These were the only two cases within the requested focus jurisdictions to discuss admissibility of expert testimony in a False Claims Act case.

  1. Summary of False Claims Act Cases Involving Admissibility of Industry Custom and Practice Evidence from All Other Jurisdictions

In U.S. v. Leo, the Defendant challenged on appeal to the Third Circuit Court of Appeals the district court’s admission of the government’s expert’s trial testimony regarding customs and practices in the field of defense contracting.[24] Specifically, the expert testified concerning custom and practice in areas of the defense industry governed by the False Claim Act, stating that “contractors generally provide updated cost and pricing data to the government during contract negotiations.”[25] Defendant argued that the expert’s testimony should have been excluded because it was “nothing more than an improper legal opinion on the Act’s requirement.”[26] In finding that the district court had not abused its discretion in admitting the testimony, the Court of Appeals held that the testimony was relevant to the trier of fact in “both to explain the practice of the industry in which this prosecution arose and to establish what someone with [Defendant’s] extended background in the industry probably would know.”[27] Further, the court cited the district court’s careful limitation of the expert’s testimony such that he was not testifying about legal conclusions and the Defendant’s opportunity to present his own witness to contradict the government’s expert as further support for its holding.[28] Finally, the court found that even if the district court erred in admitting some of the expert’s testimony, the error was not prejudicial to Defendant.[29]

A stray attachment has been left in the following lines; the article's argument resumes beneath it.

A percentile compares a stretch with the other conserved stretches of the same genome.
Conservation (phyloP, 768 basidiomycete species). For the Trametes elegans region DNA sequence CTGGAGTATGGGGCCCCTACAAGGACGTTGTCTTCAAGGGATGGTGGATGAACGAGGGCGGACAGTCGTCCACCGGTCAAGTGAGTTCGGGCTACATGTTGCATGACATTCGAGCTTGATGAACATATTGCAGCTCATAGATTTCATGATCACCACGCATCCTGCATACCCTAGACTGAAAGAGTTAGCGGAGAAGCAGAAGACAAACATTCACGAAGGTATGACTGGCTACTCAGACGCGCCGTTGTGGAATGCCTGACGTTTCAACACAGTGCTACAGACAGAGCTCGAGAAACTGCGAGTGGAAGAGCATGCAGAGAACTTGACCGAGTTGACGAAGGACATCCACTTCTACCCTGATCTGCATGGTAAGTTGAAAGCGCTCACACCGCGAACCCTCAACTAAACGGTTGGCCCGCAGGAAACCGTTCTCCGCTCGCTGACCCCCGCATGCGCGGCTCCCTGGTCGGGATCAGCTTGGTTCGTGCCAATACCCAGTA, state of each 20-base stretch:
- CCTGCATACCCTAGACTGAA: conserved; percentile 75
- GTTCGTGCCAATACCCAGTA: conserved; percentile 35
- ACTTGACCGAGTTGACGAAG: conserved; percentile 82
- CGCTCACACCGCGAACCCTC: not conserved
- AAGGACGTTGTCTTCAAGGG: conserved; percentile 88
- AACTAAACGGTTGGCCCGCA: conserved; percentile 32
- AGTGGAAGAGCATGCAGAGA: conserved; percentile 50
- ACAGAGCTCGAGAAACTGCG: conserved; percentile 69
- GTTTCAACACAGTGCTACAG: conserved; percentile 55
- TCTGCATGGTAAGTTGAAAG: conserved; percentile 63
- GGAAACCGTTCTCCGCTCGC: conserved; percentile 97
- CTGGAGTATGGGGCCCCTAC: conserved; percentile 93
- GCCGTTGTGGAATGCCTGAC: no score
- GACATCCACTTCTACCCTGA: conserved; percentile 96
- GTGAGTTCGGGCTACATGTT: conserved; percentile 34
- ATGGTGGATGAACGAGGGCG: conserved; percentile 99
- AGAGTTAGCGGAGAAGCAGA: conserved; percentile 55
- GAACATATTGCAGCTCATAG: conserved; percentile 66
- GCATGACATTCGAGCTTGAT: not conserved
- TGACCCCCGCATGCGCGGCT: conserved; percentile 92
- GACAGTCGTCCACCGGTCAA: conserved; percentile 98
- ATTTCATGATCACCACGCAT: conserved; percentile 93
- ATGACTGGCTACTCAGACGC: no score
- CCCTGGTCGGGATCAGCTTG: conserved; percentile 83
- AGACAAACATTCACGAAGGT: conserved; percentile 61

In Palmer v. C&D Technologies, Inc., Plaintiff sought to offer expert testimony from a Retired Air Force Colonel with “extensive military contract experience” regarding industry customs and practice with regard to government contracting in a False Claims Act case.[30] The Defendant sought to prevent this testimony on the basis that the expert’s report demonstrated that his planned testimony was not related to contracting industry customs, but rather that he planned to testify to the meaning of specific contract terms, which would result in impermissible legal conclusions.[31] The court concluded that the proffered expert could be “helpful to the trier of fact in wading through the technical terms involved in government contracting” and, as the case in question involved “a great deal of technical terminology” and “a long relationship between a contractor and the [g]overnment.”[32] As such, the court noted “all of the customs and language wrapped up in that very specialized world would likely be outside the common experience of jurors” and thus that the expert’s testimony was relevant to the trier of fact in deciding the case.[33] However, the court warned that only such testimony which remained “in the province of the general business and customs of [g]overnment contracting” would be admissible and that the expert could not give testimony which would be seen as interpreting contractual provisions.[34]